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Baroness Blatch: My Lords, I shall withdraw my amendment. As regards my amendments dealing with composition, I believe that there is now enough on the record for the Government to be held absolutely to what they have said about that. The business world, and indeed the local government world, will be looking very carefully at how that works out in practice.

I turn to dual membership. If I were appointing members to the national council, I should be deeply suspicious of anyone who was a member of a local council and also busy in his own right--because I accept that those people will be involved, in some way, in their own sphere. I should be equally suspicious of someone who was a member of the national council who then applied to become a member of a local council. I should be concerned about the amount of time that such people have to give and whether they were anything other than full-time committee gatherers. I regard that as not the most refreshing talent to bring to the national council.

However, I accept what the Minister said; namely, that that is likely to be a very rare occurrence, if it happens at all. I should like to think that that would be the case. I beg leave to withdraw the amendment.

Amendment, by leave, withdrawn.

[Amendment No. 62 not moved.]

Baroness Sharp of Guildford moved Amendment No. 63:

("( ) In appointing members of a local council, the Council shall ensure that the majority are representative of different providers of education and training in the area, and of local authorities, and that all members shall have experience relevant to the Council's functions.").

The noble Baroness said: My Lords, like those amendments just moved by the noble Baroness, Lady Blatch, this amendment relates to Clause 19 and the membership of the local learning and skills councils. However, unlike them, it does not specify a proportion of membership. Indeed, it lays down very broad parameters for membership of the council.

As the Minister knows, on these Benches we are concerned, as we made clear in Committee, that local authorities should be represented on the council. After all, under the current Local Government Bill which has just passed through this House, local authorities have a duty to promote the economic, social and environmental well-being of the area which they

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represent, and their members are elected to represent the local community. The Minister stressed that the local learning and skills councils should be driven by the needs of local communities and by the local economy. In that sense, the local authority has a community leadership role to fulfil.

When the amendment was discussed in Committee, the Minister said,

    "We have already set out in the prospectus that we expect local LSC members to understand the needs of employers; employees, through trade union representation; local communities, through local authority experience; people who are disadvantaged or excluded, through voluntary sector experience; young people and adult learners; people with special learning needs, learning difficulties or disabilities; and people who face discrimination".--[Official Report, 10/2/2000; col. 849.]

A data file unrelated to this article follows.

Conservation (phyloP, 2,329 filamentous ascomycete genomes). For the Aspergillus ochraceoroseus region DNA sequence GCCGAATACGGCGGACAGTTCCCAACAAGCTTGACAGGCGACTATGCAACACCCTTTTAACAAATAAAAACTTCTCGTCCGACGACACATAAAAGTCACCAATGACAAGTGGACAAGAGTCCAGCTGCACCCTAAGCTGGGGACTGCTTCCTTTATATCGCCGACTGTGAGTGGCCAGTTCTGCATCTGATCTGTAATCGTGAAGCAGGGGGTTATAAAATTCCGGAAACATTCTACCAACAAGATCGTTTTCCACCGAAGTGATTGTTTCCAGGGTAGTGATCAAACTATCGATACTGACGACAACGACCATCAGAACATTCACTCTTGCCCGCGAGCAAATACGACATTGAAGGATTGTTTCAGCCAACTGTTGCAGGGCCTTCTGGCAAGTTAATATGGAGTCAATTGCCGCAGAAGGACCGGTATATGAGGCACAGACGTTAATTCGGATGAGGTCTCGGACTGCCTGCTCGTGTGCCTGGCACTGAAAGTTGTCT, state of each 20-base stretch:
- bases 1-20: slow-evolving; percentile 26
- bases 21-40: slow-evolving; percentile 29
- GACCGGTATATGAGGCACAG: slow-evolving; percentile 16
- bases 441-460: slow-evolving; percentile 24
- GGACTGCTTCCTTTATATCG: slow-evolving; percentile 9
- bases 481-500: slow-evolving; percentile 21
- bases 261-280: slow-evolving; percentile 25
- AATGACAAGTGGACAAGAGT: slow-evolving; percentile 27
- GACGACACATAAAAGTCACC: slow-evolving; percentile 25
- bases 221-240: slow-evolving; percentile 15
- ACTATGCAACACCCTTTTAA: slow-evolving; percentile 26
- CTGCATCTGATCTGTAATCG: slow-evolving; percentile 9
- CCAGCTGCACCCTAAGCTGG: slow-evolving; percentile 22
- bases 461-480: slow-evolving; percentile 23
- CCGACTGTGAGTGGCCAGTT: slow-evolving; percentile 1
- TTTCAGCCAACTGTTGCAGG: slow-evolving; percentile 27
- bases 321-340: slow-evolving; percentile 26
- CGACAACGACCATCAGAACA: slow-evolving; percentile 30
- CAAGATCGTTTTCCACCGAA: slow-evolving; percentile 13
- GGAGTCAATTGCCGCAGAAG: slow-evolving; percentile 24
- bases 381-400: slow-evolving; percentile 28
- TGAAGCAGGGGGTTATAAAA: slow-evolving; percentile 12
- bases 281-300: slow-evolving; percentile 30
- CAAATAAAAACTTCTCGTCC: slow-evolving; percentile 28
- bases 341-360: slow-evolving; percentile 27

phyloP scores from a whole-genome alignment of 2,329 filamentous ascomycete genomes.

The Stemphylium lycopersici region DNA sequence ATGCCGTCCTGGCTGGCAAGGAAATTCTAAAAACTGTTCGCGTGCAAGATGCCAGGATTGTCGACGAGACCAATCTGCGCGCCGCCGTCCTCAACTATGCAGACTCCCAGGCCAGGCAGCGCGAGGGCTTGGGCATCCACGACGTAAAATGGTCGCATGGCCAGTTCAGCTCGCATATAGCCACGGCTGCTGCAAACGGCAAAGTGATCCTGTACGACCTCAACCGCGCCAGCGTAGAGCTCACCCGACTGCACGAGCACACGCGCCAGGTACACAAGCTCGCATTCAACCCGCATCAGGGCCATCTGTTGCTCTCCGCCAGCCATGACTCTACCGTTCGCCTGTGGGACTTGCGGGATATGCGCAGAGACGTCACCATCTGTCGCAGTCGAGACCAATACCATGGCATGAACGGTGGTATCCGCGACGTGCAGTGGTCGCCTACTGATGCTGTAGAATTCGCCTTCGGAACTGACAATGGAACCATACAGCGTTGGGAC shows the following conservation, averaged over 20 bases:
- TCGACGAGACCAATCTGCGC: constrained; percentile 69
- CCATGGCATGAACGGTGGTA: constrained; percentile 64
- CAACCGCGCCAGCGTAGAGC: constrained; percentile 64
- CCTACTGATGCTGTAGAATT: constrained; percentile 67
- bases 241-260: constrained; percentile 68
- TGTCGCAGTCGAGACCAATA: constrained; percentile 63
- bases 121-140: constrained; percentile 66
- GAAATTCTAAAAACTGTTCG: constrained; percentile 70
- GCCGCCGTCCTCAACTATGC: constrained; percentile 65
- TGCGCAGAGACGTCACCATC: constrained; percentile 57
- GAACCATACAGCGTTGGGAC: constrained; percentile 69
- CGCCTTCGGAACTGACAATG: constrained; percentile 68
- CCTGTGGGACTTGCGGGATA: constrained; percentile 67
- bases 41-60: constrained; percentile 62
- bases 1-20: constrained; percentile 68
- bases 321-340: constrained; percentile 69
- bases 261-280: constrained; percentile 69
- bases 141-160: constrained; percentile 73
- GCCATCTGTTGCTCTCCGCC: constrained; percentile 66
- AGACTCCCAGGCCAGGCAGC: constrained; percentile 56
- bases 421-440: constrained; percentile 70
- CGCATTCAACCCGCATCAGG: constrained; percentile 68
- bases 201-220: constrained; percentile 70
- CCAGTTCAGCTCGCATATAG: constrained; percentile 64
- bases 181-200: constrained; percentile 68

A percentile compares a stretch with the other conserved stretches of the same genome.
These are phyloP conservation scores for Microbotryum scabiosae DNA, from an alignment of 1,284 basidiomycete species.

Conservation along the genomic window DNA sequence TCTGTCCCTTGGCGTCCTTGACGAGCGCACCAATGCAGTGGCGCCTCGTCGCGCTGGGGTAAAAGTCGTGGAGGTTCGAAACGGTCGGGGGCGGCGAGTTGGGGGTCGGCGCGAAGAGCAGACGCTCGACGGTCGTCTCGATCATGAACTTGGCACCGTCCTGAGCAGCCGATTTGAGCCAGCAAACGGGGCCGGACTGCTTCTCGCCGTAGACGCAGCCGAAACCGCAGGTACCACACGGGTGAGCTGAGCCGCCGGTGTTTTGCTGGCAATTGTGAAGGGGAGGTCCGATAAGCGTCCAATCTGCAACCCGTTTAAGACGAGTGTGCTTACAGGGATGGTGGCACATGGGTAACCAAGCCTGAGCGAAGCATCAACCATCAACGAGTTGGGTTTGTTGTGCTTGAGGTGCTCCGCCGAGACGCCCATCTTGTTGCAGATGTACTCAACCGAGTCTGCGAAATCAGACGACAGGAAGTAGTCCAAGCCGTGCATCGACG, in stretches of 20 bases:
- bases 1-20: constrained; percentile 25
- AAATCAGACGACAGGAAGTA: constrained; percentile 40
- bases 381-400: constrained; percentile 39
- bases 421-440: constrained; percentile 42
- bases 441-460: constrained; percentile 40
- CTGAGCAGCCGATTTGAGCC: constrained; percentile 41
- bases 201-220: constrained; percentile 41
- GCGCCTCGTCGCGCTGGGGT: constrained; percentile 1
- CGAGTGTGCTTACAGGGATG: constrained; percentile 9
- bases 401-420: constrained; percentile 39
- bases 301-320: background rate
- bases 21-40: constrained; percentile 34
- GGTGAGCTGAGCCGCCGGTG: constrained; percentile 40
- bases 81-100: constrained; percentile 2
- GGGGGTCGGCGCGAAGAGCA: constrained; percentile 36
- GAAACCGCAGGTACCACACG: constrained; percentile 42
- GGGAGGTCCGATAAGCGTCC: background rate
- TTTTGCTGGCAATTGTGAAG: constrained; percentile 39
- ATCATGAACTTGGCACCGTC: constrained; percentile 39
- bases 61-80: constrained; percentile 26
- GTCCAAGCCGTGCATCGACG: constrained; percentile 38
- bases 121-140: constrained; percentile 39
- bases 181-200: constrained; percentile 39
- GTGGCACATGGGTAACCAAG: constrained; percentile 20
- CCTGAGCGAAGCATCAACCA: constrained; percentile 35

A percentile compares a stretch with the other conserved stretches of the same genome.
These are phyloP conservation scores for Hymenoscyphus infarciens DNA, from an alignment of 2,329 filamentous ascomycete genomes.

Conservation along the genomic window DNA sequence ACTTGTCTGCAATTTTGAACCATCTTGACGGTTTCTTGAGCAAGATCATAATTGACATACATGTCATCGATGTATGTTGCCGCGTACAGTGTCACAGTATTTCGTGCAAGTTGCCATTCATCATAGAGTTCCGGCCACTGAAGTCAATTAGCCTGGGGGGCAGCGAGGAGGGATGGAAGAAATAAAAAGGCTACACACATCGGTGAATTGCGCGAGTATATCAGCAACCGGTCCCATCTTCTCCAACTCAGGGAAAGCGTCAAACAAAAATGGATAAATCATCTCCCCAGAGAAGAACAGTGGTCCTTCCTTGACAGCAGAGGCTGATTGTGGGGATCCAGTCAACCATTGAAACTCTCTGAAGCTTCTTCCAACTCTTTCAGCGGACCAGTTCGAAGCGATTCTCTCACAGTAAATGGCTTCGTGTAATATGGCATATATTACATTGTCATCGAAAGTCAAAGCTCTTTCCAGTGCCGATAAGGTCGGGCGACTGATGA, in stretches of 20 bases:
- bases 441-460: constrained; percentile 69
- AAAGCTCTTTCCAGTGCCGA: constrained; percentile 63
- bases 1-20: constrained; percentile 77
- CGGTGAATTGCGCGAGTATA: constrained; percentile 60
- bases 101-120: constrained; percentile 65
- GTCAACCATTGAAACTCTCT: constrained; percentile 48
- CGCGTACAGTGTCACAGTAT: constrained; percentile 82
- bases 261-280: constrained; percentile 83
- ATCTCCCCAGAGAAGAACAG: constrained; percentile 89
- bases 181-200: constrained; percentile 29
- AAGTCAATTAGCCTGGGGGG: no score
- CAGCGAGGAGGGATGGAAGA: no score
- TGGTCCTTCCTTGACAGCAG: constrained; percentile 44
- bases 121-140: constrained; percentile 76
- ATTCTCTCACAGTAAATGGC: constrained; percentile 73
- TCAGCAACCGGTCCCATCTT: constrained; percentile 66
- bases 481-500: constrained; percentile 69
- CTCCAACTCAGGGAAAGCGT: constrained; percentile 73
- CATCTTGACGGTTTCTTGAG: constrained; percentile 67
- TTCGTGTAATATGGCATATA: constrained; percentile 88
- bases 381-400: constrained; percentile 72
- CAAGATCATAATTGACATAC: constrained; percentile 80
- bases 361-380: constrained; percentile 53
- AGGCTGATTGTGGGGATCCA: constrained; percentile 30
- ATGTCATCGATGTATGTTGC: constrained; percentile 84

As she said, the aim as set out in the prospectus is that the councils should represent the views of both providers and consumers.

The amendment does not seek to be prescriptive. It is a general amendment. We are asking for local authority representation, but not for specific representation by a particular interest group. We accept what the Minister says; that the councils should be able to provide vision and leadership. As she says, that is set out in the prospectus itself. However, I should stress that the prospectus is not the Bill. The prospectus has no statutory status. It is aspirational and visionary. As many of us remarked during Second Reading, that vision, sadly, is not represented in the Bill itself. An amendment such as this offers an opportunity to translate a little of that vision into the Bill. For that reason, I beg to move.

Lord Bach: My Lords, I share the noble Baroness's surprise that Amendment No. 63 appeared on the Marshalled List in the second group of amendments which we debated earlier. I continue to believe that it would have been better to consider it in the context of the amendments dealing with local council membership which we have just discussed, but let us deal with it now.

I should like to begin by reassuring the House that members of local LSCs will certainly have the expertise and experience required to do their jobs and to do them well. The national council will be looking for no less in making its appointments and the Secretary of State will be looking for no less in approving them. I remind noble Lords also that all appointments to councils, whether national or local, will be carried out through open competition according to Nolan principles.

I hope that we have already made clear enough our approach to the representation of various interests on both the national council and the local councils. In terms of the amendment, we certainly agree that the views of local learning providers should be represented on the local councils and, as has been pointed out, we made that explicit in the prospectus. We have made it clear that we expect each local council to include at least one member with current local authority experience.